Horses in middle earth

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Post by Eldorion on Wed Aug 28, 2013 3:33 am

Yeah, phonetically skuggfaks sounds pretty dumb to English speakers.  No sense of majesty or power or ancientness or anything else that would be associated with the "lord of horses".  Not that the word Shadowfax would automatically bring those things to mind, but it doesn't have any opposite connotations.
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Post by Norc on Wed Aug 28, 2013 6:39 am

lool .. well, i think it's the reason that we know what "skugg" means and can pronounce it right. and the x looks ridiculous in norwegian words Shrugging i wonder what he's called in the nynorsk-one scratch
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Post by Norc on Wed Aug 28, 2013 6:40 am

Orwell wrote:
Amarië wrote:Skuggfaks is a lovely name, why do you assume a Norwegian word should have a English pronunciation? It's not "Skagg".
Skuggfaks. Skagg. Shagrat. Noweigan. Norc. Norcish. Orcish. My gawwwwwd! Shocked
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Post by Eldorion on Wed Aug 28, 2013 8:11 am

Norc wrote:lool .. well, i think it's the reason that we know what "skugg" means and can pronounce it right. and the x looks ridiculous in norwegian words Shrugging i wonder what he's called in the nynorsk-one scratch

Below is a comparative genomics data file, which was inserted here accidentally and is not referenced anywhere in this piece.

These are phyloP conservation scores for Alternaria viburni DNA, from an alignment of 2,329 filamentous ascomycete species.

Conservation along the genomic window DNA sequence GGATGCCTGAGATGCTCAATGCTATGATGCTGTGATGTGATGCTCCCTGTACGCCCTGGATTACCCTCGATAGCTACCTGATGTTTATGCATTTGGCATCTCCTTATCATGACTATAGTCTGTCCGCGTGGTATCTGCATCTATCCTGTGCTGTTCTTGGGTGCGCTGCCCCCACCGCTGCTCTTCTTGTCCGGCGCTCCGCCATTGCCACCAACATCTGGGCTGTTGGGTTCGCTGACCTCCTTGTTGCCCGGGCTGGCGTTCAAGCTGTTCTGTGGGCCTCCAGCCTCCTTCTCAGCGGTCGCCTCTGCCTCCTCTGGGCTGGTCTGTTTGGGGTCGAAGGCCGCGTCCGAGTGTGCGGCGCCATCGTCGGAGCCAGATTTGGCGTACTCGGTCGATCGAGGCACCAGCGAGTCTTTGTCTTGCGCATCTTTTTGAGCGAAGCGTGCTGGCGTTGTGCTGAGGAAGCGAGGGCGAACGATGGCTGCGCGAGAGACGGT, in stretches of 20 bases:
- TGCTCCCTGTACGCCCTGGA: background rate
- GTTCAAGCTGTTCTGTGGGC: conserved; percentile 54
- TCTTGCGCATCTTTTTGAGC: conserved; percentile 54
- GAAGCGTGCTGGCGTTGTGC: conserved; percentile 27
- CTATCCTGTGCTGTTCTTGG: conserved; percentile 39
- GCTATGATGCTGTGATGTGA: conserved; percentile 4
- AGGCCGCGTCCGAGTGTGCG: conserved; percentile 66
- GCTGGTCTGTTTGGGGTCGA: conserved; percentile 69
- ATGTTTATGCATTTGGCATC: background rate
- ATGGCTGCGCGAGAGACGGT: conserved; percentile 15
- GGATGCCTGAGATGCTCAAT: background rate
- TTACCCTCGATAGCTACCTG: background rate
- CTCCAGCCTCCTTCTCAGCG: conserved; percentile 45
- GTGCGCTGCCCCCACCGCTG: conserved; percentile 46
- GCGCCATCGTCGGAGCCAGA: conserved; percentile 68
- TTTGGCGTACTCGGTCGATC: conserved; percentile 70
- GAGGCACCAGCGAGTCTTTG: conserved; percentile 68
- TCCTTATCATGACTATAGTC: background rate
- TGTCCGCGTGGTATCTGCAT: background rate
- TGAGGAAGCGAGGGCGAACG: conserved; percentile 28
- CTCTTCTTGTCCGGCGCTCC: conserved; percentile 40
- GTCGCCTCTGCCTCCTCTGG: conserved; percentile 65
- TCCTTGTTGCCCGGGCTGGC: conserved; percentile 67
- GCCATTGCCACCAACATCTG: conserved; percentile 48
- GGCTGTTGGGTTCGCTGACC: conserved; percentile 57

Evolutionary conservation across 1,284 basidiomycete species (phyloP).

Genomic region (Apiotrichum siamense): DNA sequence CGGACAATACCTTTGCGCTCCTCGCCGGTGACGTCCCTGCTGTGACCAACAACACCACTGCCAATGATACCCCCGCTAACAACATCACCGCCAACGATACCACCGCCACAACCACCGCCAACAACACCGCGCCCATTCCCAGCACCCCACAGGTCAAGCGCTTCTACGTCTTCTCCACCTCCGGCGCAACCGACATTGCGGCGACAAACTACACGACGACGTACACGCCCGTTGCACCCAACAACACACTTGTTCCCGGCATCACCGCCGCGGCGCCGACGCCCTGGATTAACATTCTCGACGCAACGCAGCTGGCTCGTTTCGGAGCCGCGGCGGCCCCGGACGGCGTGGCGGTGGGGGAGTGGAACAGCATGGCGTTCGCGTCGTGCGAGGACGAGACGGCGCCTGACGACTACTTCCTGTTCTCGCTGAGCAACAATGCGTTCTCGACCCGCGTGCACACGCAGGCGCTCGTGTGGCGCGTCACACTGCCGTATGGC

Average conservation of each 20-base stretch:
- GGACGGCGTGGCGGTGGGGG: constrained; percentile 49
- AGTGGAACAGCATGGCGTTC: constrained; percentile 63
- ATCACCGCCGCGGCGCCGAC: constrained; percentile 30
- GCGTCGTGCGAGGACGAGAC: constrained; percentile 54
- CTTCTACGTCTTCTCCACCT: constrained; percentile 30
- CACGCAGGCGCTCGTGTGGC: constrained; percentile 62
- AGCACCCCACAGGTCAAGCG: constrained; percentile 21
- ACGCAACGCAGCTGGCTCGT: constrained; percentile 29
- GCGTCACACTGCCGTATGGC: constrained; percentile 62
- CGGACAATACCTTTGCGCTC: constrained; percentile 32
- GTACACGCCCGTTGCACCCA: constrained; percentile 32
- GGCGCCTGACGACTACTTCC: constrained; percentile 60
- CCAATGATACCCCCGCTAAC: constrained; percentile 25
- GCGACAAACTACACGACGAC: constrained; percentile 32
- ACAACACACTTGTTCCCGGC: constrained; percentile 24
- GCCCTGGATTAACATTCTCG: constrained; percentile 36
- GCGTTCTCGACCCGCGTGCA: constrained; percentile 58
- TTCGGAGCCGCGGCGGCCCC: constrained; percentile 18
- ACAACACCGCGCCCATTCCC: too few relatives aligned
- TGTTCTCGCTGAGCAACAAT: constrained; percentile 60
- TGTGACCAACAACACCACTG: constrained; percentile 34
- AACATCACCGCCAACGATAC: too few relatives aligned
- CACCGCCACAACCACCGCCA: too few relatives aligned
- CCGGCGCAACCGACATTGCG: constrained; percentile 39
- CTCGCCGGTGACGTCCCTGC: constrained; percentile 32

I know next to nothing about Norwegian, so I'll take your guys' word that skuggfaks is a sensible translation of the name and fits the Norwegian language well. Nod
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Post by azriel on Wed Aug 28, 2013 10:42 am

I heard the pronunciation on Google Translate, but as Norc, I think ? said GT doesnt always get it right ? I personally like the word shadowfax. But, its what your used to in your own language ! Smile 

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Post by Amarië on Wed Aug 28, 2013 11:07 am

Eldorion wrote:Yeah, phonetically skuggfaks sounds pretty dumb to English speakers.  No sense of majesty or power or ancientness or anything else that would be associated with the "lord of horses".  Not that the word Shadowfax would automatically bring those things to mind, but it doesn't have any opposite connotations.
Yeah, Eldorion, we wouldn't want to confuse the English readers would we? Rolling Eyes